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USxS Redesign projects optionally support Windows Active Directory Services (ADS) using LDAP queries.  Support for ADS is provided by an optional module which supports up to three ADS domains.

Use the same procedures for ldap/ldaps authentication.

Install ADS Module (used for both Windows ADS and LDAPS)

To install the module, login as the admin user and navigate to System -> Modules, and install the org.ssdt_ohio:ssdt.common.authnz-ads module by clicking the "+"  icon.  

You must restart the application after installing this module.  ADS authentication will be active after the restart.


With the module installed, navigate to System->Configuration and edit the Windows Active Directory Authentication configuration:

Enable one or more of the configurations and enter at least the LDAP URL of the domain server.   Hover your cursor over each field for more details and defaults.  It is not necessary to restart the application after changing this configuration.  The configuration changes take effect immediately when the configuration is saved.

Default Domain

If multiple ADS domains are configured, each one is attempted in order.  If authentication succeeds, the user profile in the application is checked.  The username field in the application profile must match the user's login name.  See Authentication & Authorization for details on the authentication process. 

The "ADS Domain" in the configuration affects the users login name.  For example, consider the user "smith" in a domain "".   If the "ADS Domain" field is left blank, then the user must specify the fully qualified name of "" when logging in and the username field in the application's user must contain "".  However, if the "ADS Domain" field contains "", then the user can login without specifying the domain, and the profile username is simply "smith".

For this reason, when configuring multiple domains, it is strongly recommended that only one domain specify an "ADS Domain".  The others should be blank to force the user to specify the fully qualified name to prevent collisions.  If a default is provided for more than one domain, and a user "smith" exists in both domains, they will share the same profile in the application.

Preventing External Authentication

It may be necessary to restrict which user(s) can authenticate using Windows ADS or LDAP.  For example, you may wish to force the 'admin' user to authentication locally.   One choice is to specify an LDAP "Search Filter" to restrict users or attribute who are allowed to authenticate with a particular domain.  The default "Search Filter" is:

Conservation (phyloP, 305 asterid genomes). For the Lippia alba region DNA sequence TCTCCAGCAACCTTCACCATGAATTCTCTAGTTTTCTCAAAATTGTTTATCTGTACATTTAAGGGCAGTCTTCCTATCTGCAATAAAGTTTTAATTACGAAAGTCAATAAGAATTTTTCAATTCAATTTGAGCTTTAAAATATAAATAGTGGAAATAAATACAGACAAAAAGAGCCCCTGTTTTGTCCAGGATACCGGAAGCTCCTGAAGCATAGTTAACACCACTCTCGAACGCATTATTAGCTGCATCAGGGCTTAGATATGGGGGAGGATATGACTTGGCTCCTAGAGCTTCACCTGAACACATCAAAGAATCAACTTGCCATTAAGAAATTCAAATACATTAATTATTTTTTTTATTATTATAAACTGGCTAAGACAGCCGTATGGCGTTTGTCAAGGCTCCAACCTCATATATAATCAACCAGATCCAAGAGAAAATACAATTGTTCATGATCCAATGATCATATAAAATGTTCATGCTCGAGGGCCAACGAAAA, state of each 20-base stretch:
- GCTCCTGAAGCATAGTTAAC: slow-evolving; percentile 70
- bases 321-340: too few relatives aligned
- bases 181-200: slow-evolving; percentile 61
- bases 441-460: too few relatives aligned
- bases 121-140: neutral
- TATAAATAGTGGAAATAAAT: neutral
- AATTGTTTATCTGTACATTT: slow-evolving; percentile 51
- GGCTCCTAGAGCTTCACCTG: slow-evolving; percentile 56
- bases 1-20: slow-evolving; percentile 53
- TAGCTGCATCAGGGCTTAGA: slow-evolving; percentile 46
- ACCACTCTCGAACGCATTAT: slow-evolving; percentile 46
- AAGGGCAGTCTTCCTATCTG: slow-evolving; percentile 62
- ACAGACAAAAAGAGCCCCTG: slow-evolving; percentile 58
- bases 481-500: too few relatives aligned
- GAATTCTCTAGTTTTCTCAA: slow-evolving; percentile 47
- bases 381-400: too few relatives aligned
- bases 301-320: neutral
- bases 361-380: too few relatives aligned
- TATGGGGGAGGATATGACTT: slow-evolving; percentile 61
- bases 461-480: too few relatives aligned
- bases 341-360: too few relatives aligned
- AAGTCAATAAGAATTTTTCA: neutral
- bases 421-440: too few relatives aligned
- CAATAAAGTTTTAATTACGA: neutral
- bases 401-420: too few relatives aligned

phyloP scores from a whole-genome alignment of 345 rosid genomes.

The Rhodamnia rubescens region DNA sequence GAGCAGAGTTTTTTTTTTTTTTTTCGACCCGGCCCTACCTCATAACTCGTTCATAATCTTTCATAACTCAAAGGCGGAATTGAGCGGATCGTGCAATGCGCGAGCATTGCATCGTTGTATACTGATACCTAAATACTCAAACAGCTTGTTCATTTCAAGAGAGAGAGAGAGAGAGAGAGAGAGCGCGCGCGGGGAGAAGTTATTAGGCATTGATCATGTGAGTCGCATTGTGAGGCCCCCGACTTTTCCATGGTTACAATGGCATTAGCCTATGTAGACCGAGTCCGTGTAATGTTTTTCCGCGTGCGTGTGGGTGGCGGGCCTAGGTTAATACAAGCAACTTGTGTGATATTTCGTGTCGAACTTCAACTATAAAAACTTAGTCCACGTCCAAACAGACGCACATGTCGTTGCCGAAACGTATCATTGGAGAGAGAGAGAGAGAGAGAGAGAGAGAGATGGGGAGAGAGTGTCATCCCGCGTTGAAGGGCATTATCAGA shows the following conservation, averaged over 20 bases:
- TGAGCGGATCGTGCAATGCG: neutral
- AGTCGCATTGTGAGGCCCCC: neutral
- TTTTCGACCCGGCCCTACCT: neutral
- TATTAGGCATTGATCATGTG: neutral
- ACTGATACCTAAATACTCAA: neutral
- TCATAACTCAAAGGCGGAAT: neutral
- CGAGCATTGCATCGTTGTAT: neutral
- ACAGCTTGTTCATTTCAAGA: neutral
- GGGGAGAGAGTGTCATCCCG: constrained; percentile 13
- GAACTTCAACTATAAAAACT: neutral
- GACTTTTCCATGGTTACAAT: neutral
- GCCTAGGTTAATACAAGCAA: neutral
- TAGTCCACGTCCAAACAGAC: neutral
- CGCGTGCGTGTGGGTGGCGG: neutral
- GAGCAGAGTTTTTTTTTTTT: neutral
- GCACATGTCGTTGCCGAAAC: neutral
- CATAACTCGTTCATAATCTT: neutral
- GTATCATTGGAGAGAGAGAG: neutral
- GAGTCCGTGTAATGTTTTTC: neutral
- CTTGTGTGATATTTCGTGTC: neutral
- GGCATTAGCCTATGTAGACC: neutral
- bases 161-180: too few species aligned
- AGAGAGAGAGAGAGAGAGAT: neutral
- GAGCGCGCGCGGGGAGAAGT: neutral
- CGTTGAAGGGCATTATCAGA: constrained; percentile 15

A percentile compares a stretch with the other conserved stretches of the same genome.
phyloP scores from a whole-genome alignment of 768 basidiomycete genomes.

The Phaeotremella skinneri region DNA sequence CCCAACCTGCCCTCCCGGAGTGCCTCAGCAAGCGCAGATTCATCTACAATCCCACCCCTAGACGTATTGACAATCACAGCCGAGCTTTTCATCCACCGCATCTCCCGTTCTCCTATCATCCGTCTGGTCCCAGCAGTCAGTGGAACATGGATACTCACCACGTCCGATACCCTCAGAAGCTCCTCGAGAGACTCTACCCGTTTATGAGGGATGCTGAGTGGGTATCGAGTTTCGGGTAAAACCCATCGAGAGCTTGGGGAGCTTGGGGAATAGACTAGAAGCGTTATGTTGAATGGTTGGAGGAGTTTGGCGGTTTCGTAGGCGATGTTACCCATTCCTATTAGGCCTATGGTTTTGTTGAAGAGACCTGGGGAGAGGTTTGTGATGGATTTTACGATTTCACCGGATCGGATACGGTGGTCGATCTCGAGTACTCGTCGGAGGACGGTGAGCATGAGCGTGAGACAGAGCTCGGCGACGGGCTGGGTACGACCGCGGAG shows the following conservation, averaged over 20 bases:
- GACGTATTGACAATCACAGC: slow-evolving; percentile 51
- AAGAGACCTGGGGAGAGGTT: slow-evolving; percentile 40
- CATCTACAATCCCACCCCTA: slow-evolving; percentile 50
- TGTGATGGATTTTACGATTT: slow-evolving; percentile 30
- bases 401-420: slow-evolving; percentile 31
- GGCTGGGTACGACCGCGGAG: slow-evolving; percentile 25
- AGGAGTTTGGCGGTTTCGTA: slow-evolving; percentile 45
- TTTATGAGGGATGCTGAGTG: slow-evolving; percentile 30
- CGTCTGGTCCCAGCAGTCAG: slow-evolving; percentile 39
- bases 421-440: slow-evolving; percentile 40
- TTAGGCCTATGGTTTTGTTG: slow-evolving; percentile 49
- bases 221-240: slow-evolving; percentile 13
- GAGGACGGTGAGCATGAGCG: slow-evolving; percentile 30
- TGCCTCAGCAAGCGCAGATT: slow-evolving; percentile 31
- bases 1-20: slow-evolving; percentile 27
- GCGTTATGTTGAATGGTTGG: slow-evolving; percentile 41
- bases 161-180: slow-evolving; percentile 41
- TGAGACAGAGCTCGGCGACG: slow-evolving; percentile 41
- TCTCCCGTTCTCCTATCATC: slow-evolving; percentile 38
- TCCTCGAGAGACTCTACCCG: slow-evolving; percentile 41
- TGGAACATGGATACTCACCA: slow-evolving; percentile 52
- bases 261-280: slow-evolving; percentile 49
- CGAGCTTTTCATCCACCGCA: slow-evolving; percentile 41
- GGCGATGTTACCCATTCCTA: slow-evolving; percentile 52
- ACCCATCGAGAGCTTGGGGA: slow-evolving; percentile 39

Which simply looks the up the username by the LDAP userPrincipalName

To remove 'admin' users from the filters, you would use the following filter:

(&(objectClass=user)(userPrincipalName={0}) (!(userPrincipalName=admin*))  )


In this case, the username, for example, might be, and their username in the application will be firstname.lastname and they will log in as firstname.lastname

Using LDAPS (LDAP over SSL)

To use LDAPS, you should specify the "ldaps:" scheme in the LDAP URL.  However, by default, Java's LDAP client will perform standard certificate identification. Therefore, the LDAP certificate must be signed and the certificate's Common Name must match the host name in the URL. 

Basically, LDAPS needs to have a valid certificate matching the name where it is being referenced.  So, for LDAPS to work, there need to be two things.

  • A certificate loaded in the correct place (this has been tested with a wildcard certificate)
  • The certificate must include any intermediate and root certificates to form a complete chain.
  • A DNS entry that points to the server with that certificate (i.e.

LDAPS  settings

The LDAPS string must have the domain match the certificate, as the cert check is on the connection name, not the Active Directory Fully Qualified Name.  For example:

  • Current, working ldap string: 
    • ldap://
  • Change for ldaps:
    • ldaps://
    • Note that ldaps:// will not work.

Install a certificate to use LDAPS:

Open the console snap-in - for windows, do start, and type run.  In the command, type mmc

Select File, and chose Add/Remove Snap-in

Go to Certificates, and Add

Select Manage for Service Account

Select Local computer

Select Active Directory Domain Services

To test the ldaps connection to see if it is working on your local AD controller:

Run ldp.exe:

Connect to localhost with port 636, using SSL

This is an example of a successful connection:

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